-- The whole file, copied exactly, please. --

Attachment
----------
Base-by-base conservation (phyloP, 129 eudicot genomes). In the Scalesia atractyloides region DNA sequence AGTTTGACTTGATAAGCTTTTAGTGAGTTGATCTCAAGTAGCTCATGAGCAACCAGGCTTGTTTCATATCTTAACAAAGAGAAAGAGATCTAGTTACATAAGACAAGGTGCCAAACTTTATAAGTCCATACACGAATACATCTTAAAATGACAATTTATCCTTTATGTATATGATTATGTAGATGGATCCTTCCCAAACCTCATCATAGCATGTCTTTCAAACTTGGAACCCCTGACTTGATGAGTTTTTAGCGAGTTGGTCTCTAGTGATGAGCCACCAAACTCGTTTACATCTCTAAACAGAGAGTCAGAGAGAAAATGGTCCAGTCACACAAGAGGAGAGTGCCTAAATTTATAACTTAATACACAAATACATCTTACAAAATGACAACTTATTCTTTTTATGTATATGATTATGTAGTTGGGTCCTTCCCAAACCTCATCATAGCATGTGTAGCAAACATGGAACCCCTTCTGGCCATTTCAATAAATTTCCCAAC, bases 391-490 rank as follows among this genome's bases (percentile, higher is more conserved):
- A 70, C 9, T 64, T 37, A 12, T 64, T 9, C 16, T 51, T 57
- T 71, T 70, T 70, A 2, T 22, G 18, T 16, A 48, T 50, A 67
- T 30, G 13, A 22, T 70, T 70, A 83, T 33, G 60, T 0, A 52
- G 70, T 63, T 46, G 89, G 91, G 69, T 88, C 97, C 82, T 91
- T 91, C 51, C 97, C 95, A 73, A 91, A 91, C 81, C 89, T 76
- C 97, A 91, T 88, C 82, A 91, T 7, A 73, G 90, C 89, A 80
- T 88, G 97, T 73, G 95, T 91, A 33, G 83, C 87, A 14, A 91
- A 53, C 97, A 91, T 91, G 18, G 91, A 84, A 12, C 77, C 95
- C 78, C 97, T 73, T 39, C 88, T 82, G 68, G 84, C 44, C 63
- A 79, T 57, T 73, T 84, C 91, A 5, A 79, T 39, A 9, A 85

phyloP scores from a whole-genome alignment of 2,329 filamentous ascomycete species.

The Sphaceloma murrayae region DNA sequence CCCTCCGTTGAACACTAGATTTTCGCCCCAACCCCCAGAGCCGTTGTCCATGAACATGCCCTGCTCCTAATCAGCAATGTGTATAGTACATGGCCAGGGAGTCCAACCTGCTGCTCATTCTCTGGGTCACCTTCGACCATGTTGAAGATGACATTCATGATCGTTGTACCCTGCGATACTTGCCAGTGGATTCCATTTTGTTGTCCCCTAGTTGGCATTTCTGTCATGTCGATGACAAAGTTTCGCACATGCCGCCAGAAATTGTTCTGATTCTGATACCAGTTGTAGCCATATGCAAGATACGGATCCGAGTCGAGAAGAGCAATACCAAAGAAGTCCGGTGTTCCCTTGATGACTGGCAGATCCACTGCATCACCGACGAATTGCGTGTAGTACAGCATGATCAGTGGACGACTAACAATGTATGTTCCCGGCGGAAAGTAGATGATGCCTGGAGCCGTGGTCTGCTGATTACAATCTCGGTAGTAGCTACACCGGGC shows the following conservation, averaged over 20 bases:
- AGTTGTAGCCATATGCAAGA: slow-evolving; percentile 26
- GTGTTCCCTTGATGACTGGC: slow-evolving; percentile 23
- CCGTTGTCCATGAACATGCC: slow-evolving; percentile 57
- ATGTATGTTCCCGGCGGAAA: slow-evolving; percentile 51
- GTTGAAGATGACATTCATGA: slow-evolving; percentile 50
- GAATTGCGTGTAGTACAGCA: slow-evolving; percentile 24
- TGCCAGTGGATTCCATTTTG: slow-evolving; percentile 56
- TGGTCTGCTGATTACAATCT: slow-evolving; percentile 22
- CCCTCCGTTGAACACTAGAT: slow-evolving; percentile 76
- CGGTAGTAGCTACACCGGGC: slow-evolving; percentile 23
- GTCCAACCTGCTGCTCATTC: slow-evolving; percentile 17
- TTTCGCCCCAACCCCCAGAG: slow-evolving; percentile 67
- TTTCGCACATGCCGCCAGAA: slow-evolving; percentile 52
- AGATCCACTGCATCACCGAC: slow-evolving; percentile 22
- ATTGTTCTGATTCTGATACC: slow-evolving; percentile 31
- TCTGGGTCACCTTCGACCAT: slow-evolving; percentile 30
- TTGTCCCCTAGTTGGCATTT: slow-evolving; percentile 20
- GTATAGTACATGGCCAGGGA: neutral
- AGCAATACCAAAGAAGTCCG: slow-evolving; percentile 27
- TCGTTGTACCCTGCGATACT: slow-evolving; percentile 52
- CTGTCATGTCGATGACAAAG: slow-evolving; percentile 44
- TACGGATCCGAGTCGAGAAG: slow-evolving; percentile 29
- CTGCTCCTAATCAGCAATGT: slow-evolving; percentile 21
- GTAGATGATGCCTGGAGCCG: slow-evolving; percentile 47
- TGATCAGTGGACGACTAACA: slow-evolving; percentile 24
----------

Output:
Base-by-base conservation (phyloP, 129 eudicot genomes). In the Scalesia atractyloides region DNA sequence AGTTTGACTTGATAAGCTTTTAGTGAGTTGATCTCAAGTAGCTCATGAGCAACCAGGCTTGTTTCATATCTTAACAAAGAGAAAGAGATCTAGTTACATAAGACAAGGTGCCAAACTTTATAAGTCCATACACGAATACATCTTAAAATGACAATTTATCCTTTATGTATATGATTATGTAGATGGATCCTTCCCAAACCTCATCATAGCATGTCTTTCAAACTTGGAACCCCTGACTTGATGAGTTTTTAGCGAGTTGGTCTCTAGTGATGAGCCACCAAACTCGTTTACATCTCTAAACAGAGAGTCAGAGAGAAAATGGTCCAGTCACACAAGAGGAGAGTGCCTAAATTTATAACTTAATACACAAATACATCTTACAAAATGACAACTTATTCTTTTTATGTATATGATTATGTAGTTGGGTCCTTCCCAAACCTCATCATAGCATGTGTAGCAAACATGGAACCCCTTCTGGCCATTTCAATAAATTTCCCAAC, bases 391-490 rank as follows among this genome's bases (percentile, higher is more conserved):
- A 70, C 9, T 64, T 37, A 12, T 64, T 9, C 16, T 51, T 57
- T 71, T 70, T 70, A 2, T 22, G 18, T 16, A 48, T 50, A 67
- T 30, G 13, A 22, T 70, T 70, A 83, T 33, G 60, T 0, A 52
- G 70, T 63, T 46, G 89, G 91, G 69, T 88, C 97, C 82, T 91
- T 91, C 51, C 97, C 95, A 73, A 91, A 91, C 81, C 89, T 76
- C 97, A 91, T 88, C 82, A 91, T 7, A 73, G 90, C 89, A 80
- T 88, G 97, T 73, G 95, T 91, A 33, G 83, C 87, A 14, A 91
- A 53, C 97, A 91, T 91, G 18, G 91, A 84, A 12, C 77, C 95
- C 78, C 97, T 73, T 39, C 88, T 82, G 68, G 84, C 44, C 63
- A 79, T 57, T 73, T 84, C 91, A 5, A 79, T 39, A 9, A 85

phyloP scores from a whole-genome alignment of 2,329 filamentous ascomycete species.

The Sphaceloma murrayae region DNA sequence CCCTCCGTTGAACACTAGATTTTCGCCCCAACCCCCAGAGCCGTTGTCCATGAACATGCCCTGCTCCTAATCAGCAATGTGTATAGTACATGGCCAGGGAGTCCAACCTGCTGCTCATTCTCTGGGTCACCTTCGACCATGTTGAAGATGACATTCATGATCGTTGTACCCTGCGATACTTGCCAGTGGATTCCATTTTGTTGTCCCCTAGTTGGCATTTCTGTCATGTCGATGACAAAGTTTCGCACATGCCGCCAGAAATTGTTCTGATTCTGATACCAGTTGTAGCCATATGCAAGATACGGATCCGAGTCGAGAAGAGCAATACCAAAGAAGTCCGGTGTTCCCTTGATGACTGGCAGATCCACTGCATCACCGACGAATTGCGTGTAGTACAGCATGATCAGTGGACGACTAACAATGTATGTTCCCGGCGGAAAGTAGATGATGCCTGGAGCCGTGGTCTGCTGATTACAATCTCGGTAGTAGCTACACCGGGC shows the following conservation, averaged over 20 bases:
- AGTTGTAGCCATATGCAAGA: slow-evolving; percentile 26
- GTGTTCCCTTGATGACTGGC: slow-evolving; percentile 23
- CCGTTGTCCATGAACATGCC: slow-evolving; percentile 57
- ATGTATGTTCCCGGCGGAAA: slow-evolving; percentile 51
- GTTGAAGATGACATTCATGA: slow-evolving; percentile 50
- GAATTGCGTGTAGTACAGCA: slow-evolving; percentile 24
- TGCCAGTGGATTCCATTTTG: slow-evolving; percentile 56
- TGGTCTGCTGATTACAATCT: slow-evolving; percentile 22
- CCCTCCGTTGAACACTAGAT: slow-evolving; percentile 76
- CGGTAGTAGCTACACCGGGC: slow-evolving; percentile 23
- GTCCAACCTGCTGCTCATTC: slow-evolving; percentile 17
- TTTCGCCCCAACCCCCAGAG: slow-evolving; percentile 67
- TTTCGCACATGCCGCCAGAA: slow-evolving; percentile 52
- AGATCCACTGCATCACCGAC: slow-evolving; percentile 22
- ATTGTTCTGATTCTGATACC: slow-evolving; percentile 31
- TCTGGGTCACCTTCGACCAT: slow-evolving; percentile 30
- TTGTCCCCTAGTTGGCATTT: slow-evolving; percentile 20
- GTATAGTACATGGCCAGGGA: neutral
- AGCAATACCAAAGAAGTCCG: slow-evolving; percentile 27
- TCGTTGTACCCTGCGATACT: slow-evolving; percentile 52
- CTGTCATGTCGATGACAAAG: slow-evolving; percentile 44
- TACGGATCCGAGTCGAGAAG: slow-evolving; percentile 29
- CTGCTCCTAATCAGCAATGT: slow-evolving; percentile 21
- GTAGATGATGCCTGGAGCCG: slow-evolving; percentile 47
- TGATCAGTGGACGACTAACA: slow-evolving; percentile 24